Five-point Calvinism: a contextualization?

The core of the Christian faith is un-systematized and narrative. It is, like the essence of the triune God, relational above all things. Thus something like the Four Spiritual Laws or five-point Calvinism or Anselm’s theory of penal substitution must be seen as attempts to systematize what is fundamentally relational. They are clothing we place upon the contours of the historical person of Jesus to order in our minds—and indeed our collective mind—his kerygma.

From HERE, pp 10, 11.

What do you think?

Comments

John Stringer said…
you are right; painful to admit that what I hold dear is not God's own truth...
Don said…
I think this is essentially correct.

The opposite mistake from systemisation in this way is institutionalisation. And when you get both...
shaw said…
don't agree. relational is only one worldview angle to view the gospel and scripture... others are through the worldview lens of justice, intellect, pain, power, and spiritual realities... I have a nice chart from OMF on this.. if you want, I can email it to you. it's very nice
FrGregACCA said…
Shaw: All of the other "worldview lenses" you mention presuppose relationhip.
shaw said…
FrGregACCA: there is relationship involved, but it is not the main thrust. for instance, take 2 biblical words for salvation: the difference between "reconciliation" and "redemption". "reconciliation" describes a relational truth while "redemption" really describes a spiritual reality.

or to describe Jesus: "the Light"/or "logos" and "Mediator". Both are biblical descriptions of Jesus but one (mediator) is highly relational while the other emphasizes a spiritual reality associated with the intellect.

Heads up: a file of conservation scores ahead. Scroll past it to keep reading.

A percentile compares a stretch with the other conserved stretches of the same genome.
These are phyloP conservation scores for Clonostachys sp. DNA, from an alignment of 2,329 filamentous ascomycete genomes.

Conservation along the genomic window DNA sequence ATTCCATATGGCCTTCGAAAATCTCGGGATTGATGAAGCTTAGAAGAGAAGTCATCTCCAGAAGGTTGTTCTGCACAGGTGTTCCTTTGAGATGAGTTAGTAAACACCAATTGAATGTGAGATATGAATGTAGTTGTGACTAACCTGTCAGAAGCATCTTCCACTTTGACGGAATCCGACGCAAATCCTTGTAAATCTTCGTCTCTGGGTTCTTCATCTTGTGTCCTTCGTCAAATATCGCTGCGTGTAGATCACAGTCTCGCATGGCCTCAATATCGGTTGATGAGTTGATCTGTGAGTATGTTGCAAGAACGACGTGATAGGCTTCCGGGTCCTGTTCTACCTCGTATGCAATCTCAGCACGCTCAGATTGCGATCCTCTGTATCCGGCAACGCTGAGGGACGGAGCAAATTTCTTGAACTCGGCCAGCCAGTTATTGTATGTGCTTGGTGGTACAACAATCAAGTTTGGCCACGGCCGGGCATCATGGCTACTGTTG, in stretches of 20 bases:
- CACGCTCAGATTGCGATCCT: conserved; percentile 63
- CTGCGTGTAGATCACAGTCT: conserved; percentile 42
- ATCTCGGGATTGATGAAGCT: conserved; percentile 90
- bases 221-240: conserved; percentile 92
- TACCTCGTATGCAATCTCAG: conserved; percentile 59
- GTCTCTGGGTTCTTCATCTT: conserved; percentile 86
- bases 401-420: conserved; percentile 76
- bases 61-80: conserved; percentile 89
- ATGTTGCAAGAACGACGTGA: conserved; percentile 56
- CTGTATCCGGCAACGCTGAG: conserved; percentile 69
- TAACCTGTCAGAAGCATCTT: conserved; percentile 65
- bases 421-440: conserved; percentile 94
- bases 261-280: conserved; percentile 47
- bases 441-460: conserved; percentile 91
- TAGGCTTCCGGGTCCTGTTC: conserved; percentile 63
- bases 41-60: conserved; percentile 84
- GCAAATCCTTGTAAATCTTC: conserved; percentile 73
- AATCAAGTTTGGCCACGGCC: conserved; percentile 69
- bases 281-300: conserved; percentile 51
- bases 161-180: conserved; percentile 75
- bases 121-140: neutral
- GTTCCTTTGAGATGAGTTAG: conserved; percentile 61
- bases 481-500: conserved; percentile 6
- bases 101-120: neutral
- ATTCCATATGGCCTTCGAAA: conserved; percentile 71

FrGregACCA said…
Shaw: to address your examples: First, "redemption." This is an interpersonal, relational process. Therefore: "Who is being redeemed?" "Who is the redeemer?" Both questions, of course, lead immediately to "What is the relationship between redeemer and redeemed?"

Second, the matter of "spiritual realities" also throws us immediately into asking about relationships, relationships between God and God (Trinity); God and humanity (creation, covenant, Incarnation, etc.); humanity and humanity (interpersonal and intrapersonal); and humanity and the rest of creation (both sentient and otherwise).

Finally, intellect/light: "Who is the light?" Who is enlightened? What is the relationship between them?

Since God is inherently relational, and God has become human for the salvation of humanity, which is also inherently relational, being created in the image and likeness of God, this category is absolutely fundamental. The others are simply ways of looking at these basic relationships, and to ignore the relational aspect of any of them is to distort them.
Abu Daoud said…
Fr Gregg and I are on the same page. I am not speaking in this passage about the personal Jesus of American evangelicalism. I am making a statement about the ontology of the Trinity. I am with the Orthodox Cappadocians on this one, much more so than Augustine whose Trinity was more ontological than relational.
Abu Daoud said…
Fr Gregg and I are on the same page. I am not speaking in this passage about the personal Jesus of American evangelicalism. I am making a statement about the ontology of the Trinity. I am with the Orthodox Cappadocians on this one, much more so than Augustine whose Trinity was more ontological than relational.
FrGregACCA said…
To expand upon AD's comment: the American "me and Jesus" mentality takes one relationship and isolates it from the rest, thus also creating a distortion. Having a personal relationship with Jesus necessarily implies not only a relationship with the Father and the Holy Spirit, but also with all other Christians vis-a-vis the Church, the Body of Christ. As St. Paul writes, all Christians are "members one of another" and this precisely because all are "members of Christ". But these relationship are not simply social; the Church is, indeed, an institution; therefore, these relationships, if they are fully authentic, are also institutional. Further, these relationships, social and institutional, also mediate my relationship with Jesus.

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